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Cheap, come get: City seeks buyer who will move house

Auctioneer Mark White will sell contents of house at 747 Sixth Avenue West on Saturday. Auctioneer Mark White will sell contents of house at 747 Sixth Avenue West on Saturday.

The city of Hendersonville is seeking offers from anyone willing to move a 3,200-square-foot home from a lot on Sixth Avenue West where a new health sciences building will be going up.

Under its part of a five-party agreement to build the new education and medical facility, the city of Hendersonville agreed to buy the one-acre lot and clear it before turning it over to the county, which will pay for and manage the construction.
City officials have discussed using a practice fire to remove the home or hiring a contractor to demolish it.
"We're actually talking about a third option," said City Manager John Connet said this week. "We would be willing to entertain a very reasonable offer to anyone that wanted to move it off that site since it is an older home."

If a house mover came forward with a price that would save the city money, "we'd probably have to go back to the council to declare it surplus property," Connet said. (For more information contact city Public Works Director Tom Wooten at 828-697-3000.)

A practice burn is still an option, too, said Fire Chief Dorian Flowers. The department would have to test for asbestos and remove it before burning the house. Even if the house is demolished, the city will have to remediate for asbestos, he said. Given the age of the house, it's like to contain some of the material, he said.

"The burn is still a possibility but a lot of things would have to happen before we could do that," he said.

"I would think it would be a logistically difficult thing to move it," Flowers said. A house mover would have to contract with Duke Energy to raise power lines.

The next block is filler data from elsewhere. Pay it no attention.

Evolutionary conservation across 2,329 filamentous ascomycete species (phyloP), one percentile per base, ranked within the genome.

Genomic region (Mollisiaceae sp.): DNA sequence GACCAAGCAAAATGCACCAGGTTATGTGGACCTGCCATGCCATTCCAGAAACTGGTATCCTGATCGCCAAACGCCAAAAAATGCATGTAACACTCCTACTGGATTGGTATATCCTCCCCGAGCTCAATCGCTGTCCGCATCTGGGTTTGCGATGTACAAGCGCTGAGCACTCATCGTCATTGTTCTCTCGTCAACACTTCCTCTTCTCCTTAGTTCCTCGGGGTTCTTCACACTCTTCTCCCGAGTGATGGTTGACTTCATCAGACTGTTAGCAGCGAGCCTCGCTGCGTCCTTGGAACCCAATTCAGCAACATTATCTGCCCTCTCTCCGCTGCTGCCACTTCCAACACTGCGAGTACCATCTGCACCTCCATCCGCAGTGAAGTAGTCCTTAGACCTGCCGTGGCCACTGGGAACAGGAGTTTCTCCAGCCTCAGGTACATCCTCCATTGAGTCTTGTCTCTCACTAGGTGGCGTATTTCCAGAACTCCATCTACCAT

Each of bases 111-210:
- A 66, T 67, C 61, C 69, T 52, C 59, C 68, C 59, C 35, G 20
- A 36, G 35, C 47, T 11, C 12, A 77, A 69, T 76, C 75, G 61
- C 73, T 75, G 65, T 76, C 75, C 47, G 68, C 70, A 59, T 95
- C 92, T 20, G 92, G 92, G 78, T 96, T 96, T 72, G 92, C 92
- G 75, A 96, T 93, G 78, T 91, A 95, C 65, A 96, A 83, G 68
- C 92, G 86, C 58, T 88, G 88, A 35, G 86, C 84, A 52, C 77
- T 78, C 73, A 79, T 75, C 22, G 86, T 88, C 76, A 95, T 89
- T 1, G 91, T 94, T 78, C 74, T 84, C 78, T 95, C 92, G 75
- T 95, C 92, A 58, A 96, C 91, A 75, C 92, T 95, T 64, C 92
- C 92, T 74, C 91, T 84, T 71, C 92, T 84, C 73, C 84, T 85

Meanwhile, an auctioneer plans to sell the contents of the McCall house on Saturday, three days before the scheduled closing of the city's purchase of the property.

Auctioneer Mark White announced the sale in a flier that describes art, china, collections and furnishings. The McCall family has owned the home since Jesse McCall and his wife moved to Hendersonville from Transylvania County in 1946; it's now occupied by the eldest daughter of Jesse McCall, Sally McCall Dill, and her husband, David, and their son, Kerry.
A partial list of the contents, White said, includes Tiffany style lamps, marble top tables, Victorian furniture, brass and silver plates, statuary, oil paintings, Royal Albert china sets, crystal luster sets, clock sets, furniture, model car collections, angel collections, coral collections, ship collections and eagle collections.
The auction is at 10 a.m. Saturday with a preview at 8 a.m. Terms are cash or preapproved check. A 15 percent buyers premium goes to the auctioneer to cover costs.
"Tell them to come on out," Kerry Dill said. "The price is right."
The city is expected to close Tuesday on the $650,000 property purchase to make way for a 75,000-square-foot health sciences and medical office building to be used by Wingate and BRCC students and Pardee Hospital. Pardee officials said last month they plan to consolidate physician and treatment facilities into a cancer center on the first floor.
Under its agreement with Henderson County, the city must turn over the cleared one-acre lot to Henderson County on Sept. 1. Henderson County plans to hire a contractor, who will start work in January 2015.
Although property records show that the house was built in 1930, McCall family members say the dwelling dates to 1906. It was originally built by a branch of the Episcopal Church in South Carolina as a summer retreat, family members say, and may have served as a boarding house before it was the McCall home for the past 68 years.

Tax records show there were two upstairs apartments, although they have not been rented in recent years. The property is valued at $641,200. The house itself has been "referenced off," according to the tax assessor's office, meaning it was not given a value because the land is as valuable without the structure as with it.